nozzle heating GCODE wait command not working as intended

  • Hello everyone 🙂

    I am using a Duet Wifi and have a 3D printer with 2 nozzles/extruders.

    Its strange, but the printer does not wait until the nozzle is heated up but starts immediately.

    The GCDOE I have is this:

    G10 P1 R200 S195 ; sets the standby temperature
    G10 P1 S200 ; set temperature
    G28 ; home all axes
    G1 Z5 F5000 ; lift nozzle
    G10 P1 S200 ; set temperature
    M116 ; wait for temperature to be reached
    G21 ; set units to millimeters
    G90 ; use absolute coordinates
    M83 ; use relative distances for extrusion
    ; Filament gcode

    So in theory, the printer should use Tool 1 (G10 P1) and wait (M116) until the nozzle is hot (regarding the documentation).
    But instead the printer is setting the temperature and starts to "print".
    Because the nozzle is not instant hot, I get the message:
    ""Warning: Tool 1 was not driven because its heater temperatures were not high enough or it has a heater fault""

    Currently I bypass this, by editing every gcode manually with:

    M104 S205 T1 ; set temperature
    G28 ; home all axes
    G1 Z5 F5000 ; lift nozzle
    M109 S205 T1 ; set temperature and wait for it to be reached

    Can someone tell me, whats wrong here or where to start looking at?

    Board information:
    Board: Duet WiFi 1.02 or later
    Firmware: RepRapFirmware for Duet 2 WiFi/Ethernet 2.05.1 (2020-02-09b1)
    Duet WiFi Server Version: 1.23

    Thanks in advance 🙂

  • @Phil333 I think M116 on its own only waits for the bed and active tool. You don't select T1 until after you've already done your M116

    Move your T1 up earlier (or add another M116 after T1). Edit: or add in P0/P1 to your M116 so that it knows which tool to wait for (this is what I do for my chimera)

  • @Phil333 My best guess is that it's because you need to select the the tool (T1) earlier. The G10 will set both the active and standby temperatures but that doesn't select the tool - it just prepares the active and standby temperatures that will be be used when the tool is selected. I know, that probably sounds daft or confusing but for those of us who use multiple tools, it makes sense.

    So move your "T1" to the start of code. Or at least use T1 before the G10 R and S.

    BTW, did you really mean to use Tool1 (P1)? Tool numbering starts at 0 (zero) so by default, if you only have a single tool, then it ought to be P0 (Tool zero). But if you've defined T1 in your config.g, then it'll be fine.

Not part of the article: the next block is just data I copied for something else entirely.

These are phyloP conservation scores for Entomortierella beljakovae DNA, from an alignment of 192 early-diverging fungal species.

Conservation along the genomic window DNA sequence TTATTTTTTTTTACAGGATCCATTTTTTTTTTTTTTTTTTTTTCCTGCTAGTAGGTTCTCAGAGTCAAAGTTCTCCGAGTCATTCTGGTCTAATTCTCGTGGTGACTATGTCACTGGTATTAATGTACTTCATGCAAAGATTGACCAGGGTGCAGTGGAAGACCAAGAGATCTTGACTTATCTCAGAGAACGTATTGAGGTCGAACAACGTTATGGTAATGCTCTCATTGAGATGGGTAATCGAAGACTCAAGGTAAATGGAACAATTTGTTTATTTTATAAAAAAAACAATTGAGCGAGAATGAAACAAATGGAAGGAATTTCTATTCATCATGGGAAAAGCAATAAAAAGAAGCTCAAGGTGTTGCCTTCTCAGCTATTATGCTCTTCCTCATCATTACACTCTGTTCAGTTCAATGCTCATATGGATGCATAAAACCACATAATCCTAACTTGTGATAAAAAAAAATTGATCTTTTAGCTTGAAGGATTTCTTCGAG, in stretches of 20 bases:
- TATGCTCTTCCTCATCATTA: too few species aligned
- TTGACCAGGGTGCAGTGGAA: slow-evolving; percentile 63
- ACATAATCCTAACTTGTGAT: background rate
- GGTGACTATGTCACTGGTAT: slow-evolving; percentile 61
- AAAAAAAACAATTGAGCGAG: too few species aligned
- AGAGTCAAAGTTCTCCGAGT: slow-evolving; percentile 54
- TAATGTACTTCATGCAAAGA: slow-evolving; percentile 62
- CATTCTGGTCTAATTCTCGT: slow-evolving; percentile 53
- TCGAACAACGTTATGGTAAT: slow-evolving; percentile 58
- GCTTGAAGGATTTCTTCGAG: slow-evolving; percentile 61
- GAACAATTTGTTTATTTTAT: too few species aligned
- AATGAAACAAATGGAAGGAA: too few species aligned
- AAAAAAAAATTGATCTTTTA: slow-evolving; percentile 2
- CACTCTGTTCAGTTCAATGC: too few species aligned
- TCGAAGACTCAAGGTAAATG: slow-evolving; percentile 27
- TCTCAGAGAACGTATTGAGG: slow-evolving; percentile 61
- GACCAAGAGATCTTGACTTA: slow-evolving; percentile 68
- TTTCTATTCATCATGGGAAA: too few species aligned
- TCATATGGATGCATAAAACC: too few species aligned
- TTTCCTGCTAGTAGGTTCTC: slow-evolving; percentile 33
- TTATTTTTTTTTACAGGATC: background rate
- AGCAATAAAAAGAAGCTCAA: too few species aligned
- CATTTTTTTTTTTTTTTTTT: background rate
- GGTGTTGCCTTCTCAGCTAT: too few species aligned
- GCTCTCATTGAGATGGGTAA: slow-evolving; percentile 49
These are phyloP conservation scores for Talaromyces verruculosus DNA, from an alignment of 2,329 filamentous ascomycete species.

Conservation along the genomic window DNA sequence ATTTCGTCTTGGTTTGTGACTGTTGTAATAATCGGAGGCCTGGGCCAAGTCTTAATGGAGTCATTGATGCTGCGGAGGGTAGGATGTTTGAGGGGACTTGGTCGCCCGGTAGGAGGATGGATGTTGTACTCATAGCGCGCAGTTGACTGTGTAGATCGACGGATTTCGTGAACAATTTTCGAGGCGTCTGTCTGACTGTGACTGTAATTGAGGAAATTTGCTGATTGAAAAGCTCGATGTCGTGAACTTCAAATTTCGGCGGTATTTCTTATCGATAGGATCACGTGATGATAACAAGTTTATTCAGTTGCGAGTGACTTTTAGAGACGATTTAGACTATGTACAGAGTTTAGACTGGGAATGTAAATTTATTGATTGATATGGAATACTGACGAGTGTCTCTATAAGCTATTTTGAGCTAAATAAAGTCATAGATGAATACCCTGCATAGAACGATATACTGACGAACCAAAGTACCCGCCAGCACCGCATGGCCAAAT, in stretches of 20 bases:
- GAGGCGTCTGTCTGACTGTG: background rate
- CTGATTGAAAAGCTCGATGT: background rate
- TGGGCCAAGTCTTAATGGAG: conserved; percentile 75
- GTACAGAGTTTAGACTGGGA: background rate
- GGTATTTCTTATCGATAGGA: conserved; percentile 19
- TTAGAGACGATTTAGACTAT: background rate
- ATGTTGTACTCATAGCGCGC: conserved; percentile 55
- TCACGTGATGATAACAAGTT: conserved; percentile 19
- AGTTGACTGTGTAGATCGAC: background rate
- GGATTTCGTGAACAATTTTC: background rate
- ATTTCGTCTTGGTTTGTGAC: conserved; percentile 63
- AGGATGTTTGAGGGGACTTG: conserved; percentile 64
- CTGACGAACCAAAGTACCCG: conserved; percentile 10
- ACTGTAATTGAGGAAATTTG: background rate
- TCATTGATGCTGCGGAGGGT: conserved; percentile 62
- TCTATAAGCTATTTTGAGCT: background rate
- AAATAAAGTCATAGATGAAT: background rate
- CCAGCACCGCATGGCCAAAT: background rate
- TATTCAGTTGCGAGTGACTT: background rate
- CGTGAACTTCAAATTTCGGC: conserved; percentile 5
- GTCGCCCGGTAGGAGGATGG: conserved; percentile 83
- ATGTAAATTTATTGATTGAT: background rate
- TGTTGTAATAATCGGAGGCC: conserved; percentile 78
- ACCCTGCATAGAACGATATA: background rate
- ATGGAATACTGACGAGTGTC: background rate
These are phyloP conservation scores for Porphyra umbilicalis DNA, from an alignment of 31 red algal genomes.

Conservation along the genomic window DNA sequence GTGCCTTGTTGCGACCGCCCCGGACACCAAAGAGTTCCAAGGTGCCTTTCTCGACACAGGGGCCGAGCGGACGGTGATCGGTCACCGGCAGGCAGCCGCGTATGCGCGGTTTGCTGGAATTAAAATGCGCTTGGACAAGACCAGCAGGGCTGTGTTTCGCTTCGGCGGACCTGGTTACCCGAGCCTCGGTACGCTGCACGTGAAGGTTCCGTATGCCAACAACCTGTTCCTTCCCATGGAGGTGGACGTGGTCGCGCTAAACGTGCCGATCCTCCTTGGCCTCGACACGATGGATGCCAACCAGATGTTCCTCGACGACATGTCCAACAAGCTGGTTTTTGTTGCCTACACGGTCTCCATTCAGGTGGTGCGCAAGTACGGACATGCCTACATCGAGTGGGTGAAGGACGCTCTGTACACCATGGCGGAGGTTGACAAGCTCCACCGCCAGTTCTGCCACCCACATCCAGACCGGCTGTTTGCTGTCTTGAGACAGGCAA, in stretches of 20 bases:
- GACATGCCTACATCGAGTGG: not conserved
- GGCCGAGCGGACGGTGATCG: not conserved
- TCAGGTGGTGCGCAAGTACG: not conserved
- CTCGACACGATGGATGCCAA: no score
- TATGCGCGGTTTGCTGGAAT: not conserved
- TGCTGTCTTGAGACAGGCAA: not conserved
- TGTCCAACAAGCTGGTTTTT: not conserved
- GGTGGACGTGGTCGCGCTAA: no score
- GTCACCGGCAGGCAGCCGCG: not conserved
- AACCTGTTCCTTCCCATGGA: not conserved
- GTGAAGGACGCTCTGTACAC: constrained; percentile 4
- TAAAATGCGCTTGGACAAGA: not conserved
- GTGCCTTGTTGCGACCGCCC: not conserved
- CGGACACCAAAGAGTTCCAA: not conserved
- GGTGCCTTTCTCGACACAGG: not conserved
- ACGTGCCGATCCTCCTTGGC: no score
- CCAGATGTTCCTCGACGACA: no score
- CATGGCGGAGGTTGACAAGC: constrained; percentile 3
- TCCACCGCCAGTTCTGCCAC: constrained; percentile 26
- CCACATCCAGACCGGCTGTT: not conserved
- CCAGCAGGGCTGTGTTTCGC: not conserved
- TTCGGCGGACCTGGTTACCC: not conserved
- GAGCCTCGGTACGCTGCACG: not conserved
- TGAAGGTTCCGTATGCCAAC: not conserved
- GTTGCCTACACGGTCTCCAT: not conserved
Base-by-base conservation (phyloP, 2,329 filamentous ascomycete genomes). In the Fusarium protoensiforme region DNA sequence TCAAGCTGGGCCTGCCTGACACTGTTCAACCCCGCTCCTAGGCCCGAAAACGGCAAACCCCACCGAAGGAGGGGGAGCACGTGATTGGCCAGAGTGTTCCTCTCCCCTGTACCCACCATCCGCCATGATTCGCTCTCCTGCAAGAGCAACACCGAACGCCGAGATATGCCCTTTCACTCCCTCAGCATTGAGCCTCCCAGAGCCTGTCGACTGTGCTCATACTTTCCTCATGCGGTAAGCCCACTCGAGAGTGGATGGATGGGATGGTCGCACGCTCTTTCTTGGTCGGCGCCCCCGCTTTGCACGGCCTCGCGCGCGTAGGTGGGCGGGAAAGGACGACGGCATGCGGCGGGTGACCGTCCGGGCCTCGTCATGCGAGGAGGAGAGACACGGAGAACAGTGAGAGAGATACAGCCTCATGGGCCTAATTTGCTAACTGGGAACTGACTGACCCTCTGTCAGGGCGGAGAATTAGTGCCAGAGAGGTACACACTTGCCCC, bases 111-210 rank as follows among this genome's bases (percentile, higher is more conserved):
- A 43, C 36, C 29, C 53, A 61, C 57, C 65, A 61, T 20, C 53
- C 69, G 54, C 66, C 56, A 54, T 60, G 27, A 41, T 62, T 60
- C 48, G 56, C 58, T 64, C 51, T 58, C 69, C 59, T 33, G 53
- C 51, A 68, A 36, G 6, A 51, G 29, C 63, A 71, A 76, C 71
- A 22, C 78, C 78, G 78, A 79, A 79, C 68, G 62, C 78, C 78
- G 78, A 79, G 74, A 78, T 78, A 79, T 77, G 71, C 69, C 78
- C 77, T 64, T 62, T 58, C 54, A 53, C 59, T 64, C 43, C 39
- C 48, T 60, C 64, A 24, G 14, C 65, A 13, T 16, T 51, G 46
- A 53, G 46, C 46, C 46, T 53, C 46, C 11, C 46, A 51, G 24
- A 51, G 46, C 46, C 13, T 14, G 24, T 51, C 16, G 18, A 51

Finally, with G10, the R is the standby temperature and the S is the active temperature. So usually, the active temperature is set higher than the standby temperature. I mention it simply because you have them the other way round.

  • @Phil333 I use this for the start code in Prusaslicer, I only have one print head:
    T-1 ; deselect tool
    M98 P"/macros/PETGOffset" ; set z probe offset
    G10 P0 S[first_layer_temperature] R150
    M190 S[first_layer_bed_temperature]
    G28 ; home all axes
    G32 ; bed calibration - RRF
    T0 ; select tool 0
    G1 E5 ; extrude a bit
    ;M117 [input_filename_base]

    On the G10 R parameter, I set it high enough to soften the filament before the z home is done. The macro PETGOffset is to set the G31 for needed to print PETG.

  • I noticed a problem started for me when I upgraded to Prusaslicer 2.3. The reprap based gcode have deprecated m104 for heating hotend. So prusa implimented the g10 and now my printer starts moving but the hotend never gets turned on.

    They retained a version called reprap/sprinter for backwards compatibility.

    So I guess an update may be required for Duet to handle g10 the way the slicers expect it to be implemented???

  • @piglet74 The start code I posted above works with PrusaSlicer 2.3 on a Duet 3 Mini+ 5, and a Duet 3 6HC, both running off a PI4.

    It starts with a T-1, to deselect T0, which is set in config.g and start.g. When the G10 is sent, my T0 heats up to standby temp of 150C. After the G28 & G32, T0 is selected and the M116 waits for the temp to go to first_layer_temperature.

    The standby temp, is to make sure any filament dribbles don't affect Z probe homing.

  • Thank you all, for your answers.

    I reported this bug back to the developers of the slicer (SuperSlicer).
    It will be fixed in the future.

    In this case I also started to wonder a little what slicer to use with the RepRap firmware.

    So far I dont see any slicer is implementing the RRF (3.x) GCODE correctly.

    Cura generating marlin flavor
    Slic3r, PrusaSlicer and SuperSlicer are either generating marlin flavor or wrong RRF GCODE.

    For me it does look like the RRF is doing its own thing - and based on DC42 explaination, I do understand why (eg. beeing more flexible).
    But its a bit problematic if there is no slicer that generates GCODE how RRF 3 wants it to be.

    So what is the advice to use?
    Which slicers do you use and supports RRF 3 (with multiple printheads etc) correctly and out of the box?

    Thanks a lot 🙂

  • administrators

    RRF will accept GCode generated in Marlin mode by most slicers. Unfortunately, some of those slicers generate M201 and M203 commands that mess with the acceleration and speed limits. Worse, when Marlin implemented M203 the developer ignored the existing specification and changed the units in which the speed limits are configured. But it's usually possible to configure the slicer not to generate those commands.

    AFAIK the current PrusaSlicer in RRF mode generates good code.

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